LONDON: Britons are politically more divided by age than at any time over the past four decades, with a surge in support for the opposition Labour Party among younger voters the key factor in a shock election result, pollster Ipsos Mori said on Tuesday.
Conservative Prime Minister Theresa May lost her parliamentary majority in the June 8 election after a lacklustre campaign during which her poll lead of 20 points or more evaporated.
The Conservatives still won the largest number of House of Commons seats, but are now having to seek a deal with a small Northern Irish party to support their minority government.
Ipsos Mori said age was a bigger dividing factor than in any election since it began keeping detailed records in 1979.
It said Labour increased its share of the vote among people aged 18 to 34 by 20 percentage points, while the Conservatives lost support.
May's party picked up vote share among older voters, achieving a 7-point gain in the 45-54 age group and a 14-point increase in voters aged over 55.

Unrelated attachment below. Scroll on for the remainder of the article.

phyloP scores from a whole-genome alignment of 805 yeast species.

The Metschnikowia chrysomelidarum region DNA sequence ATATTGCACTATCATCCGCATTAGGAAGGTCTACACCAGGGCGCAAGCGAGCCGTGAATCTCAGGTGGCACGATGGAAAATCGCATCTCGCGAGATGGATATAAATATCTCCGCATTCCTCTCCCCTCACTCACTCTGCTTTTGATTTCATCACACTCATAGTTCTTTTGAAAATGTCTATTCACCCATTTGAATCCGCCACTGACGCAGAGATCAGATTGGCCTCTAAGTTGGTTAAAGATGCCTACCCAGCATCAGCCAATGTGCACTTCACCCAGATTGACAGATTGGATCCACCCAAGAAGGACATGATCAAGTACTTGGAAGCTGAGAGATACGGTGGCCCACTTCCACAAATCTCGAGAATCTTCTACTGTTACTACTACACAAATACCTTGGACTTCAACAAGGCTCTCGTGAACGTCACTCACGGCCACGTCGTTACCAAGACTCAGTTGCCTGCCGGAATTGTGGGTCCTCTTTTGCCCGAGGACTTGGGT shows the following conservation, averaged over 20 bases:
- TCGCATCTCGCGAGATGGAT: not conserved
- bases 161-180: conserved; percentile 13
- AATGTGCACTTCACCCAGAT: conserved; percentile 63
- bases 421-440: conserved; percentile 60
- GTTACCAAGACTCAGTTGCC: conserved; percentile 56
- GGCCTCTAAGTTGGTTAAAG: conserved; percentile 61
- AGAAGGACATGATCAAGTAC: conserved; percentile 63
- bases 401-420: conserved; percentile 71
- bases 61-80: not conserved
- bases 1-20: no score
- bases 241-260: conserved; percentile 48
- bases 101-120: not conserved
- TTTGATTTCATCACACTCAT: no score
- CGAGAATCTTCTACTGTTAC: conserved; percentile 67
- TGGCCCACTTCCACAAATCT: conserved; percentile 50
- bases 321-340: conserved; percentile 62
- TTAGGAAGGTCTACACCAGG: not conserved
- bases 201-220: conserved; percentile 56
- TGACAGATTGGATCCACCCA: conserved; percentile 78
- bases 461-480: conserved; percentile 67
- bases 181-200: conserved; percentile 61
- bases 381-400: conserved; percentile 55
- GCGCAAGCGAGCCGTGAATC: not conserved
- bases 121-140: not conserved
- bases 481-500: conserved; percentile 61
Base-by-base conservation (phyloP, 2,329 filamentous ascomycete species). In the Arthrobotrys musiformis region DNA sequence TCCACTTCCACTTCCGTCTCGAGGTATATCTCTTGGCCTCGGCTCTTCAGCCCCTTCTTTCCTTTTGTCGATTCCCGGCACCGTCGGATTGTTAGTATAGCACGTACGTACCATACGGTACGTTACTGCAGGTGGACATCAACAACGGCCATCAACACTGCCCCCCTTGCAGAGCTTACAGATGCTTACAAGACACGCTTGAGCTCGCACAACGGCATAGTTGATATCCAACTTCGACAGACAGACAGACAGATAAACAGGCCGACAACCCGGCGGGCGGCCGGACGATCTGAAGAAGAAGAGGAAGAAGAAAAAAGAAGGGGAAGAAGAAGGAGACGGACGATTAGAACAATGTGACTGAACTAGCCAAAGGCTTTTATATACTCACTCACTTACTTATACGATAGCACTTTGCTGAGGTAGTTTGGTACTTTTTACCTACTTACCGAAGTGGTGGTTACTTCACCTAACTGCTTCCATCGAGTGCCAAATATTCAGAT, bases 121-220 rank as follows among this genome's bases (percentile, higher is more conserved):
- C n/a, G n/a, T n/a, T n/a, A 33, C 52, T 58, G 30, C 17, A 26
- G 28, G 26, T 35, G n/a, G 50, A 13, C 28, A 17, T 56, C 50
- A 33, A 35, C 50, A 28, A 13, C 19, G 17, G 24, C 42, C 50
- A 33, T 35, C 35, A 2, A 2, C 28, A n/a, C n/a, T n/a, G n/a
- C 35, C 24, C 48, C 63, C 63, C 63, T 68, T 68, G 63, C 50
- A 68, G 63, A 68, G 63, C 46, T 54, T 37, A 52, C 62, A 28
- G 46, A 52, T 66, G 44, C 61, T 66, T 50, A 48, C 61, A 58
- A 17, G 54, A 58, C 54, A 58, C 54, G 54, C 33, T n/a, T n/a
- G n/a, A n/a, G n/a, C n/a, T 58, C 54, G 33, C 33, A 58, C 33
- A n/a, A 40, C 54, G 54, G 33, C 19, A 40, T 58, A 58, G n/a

An increase in turnout among younger voters, compared with the previous election in 2015, was also crucial.
"Compared to 2015, turnout rose most among young people, to match their estimated turnout levels in the EU referendum, while it fell very slightly among older people – but older people were still much more likely to vote overall," Ipsos Mori said.
As well as age, Ipsos Mori said class was a factor in the outcome, with more middle-class voters, who usually favour the Conservatives, choosing Labour, while the opposite trend was seen in lower-income groups.
The findings chime with much analysis that has appeared since the election, focusing on the generational divide.
Political analysts have said younger voters, who are facing challenges such as record-high university tuition fees and housing costs, were enthused by Labour leader Jeremy Corbyn's youth-friendly policies such as abolishing tuition fees.
In contrast, older voters, who are more likely to own homes and to have benefited from decades of rising property prices, were far more receptive to the Conservatives' message of low tax and fiscal discipline.
Both main parties increased their share of the national vote compared with 2015, at the expense of smaller parties. But Labour's share increased by 9.5 points to 40 percent, while the Conservatives' increased by 5.5 points to 42.4 percent.
Under Britain's first-past-the-post voting system, the number of seats each party wins is determined by how they do in each of the 650 constituencies, or electoral districts. The stronger surge in support for Labour meant that some tightly contested seats went from the ruling to the opposition party.
Overall, the Conservatives lost 13 seats, while Labour gained 30.
(Reporting by Paul Sandle, editing by Estelle Shirbon and Ed Osmond)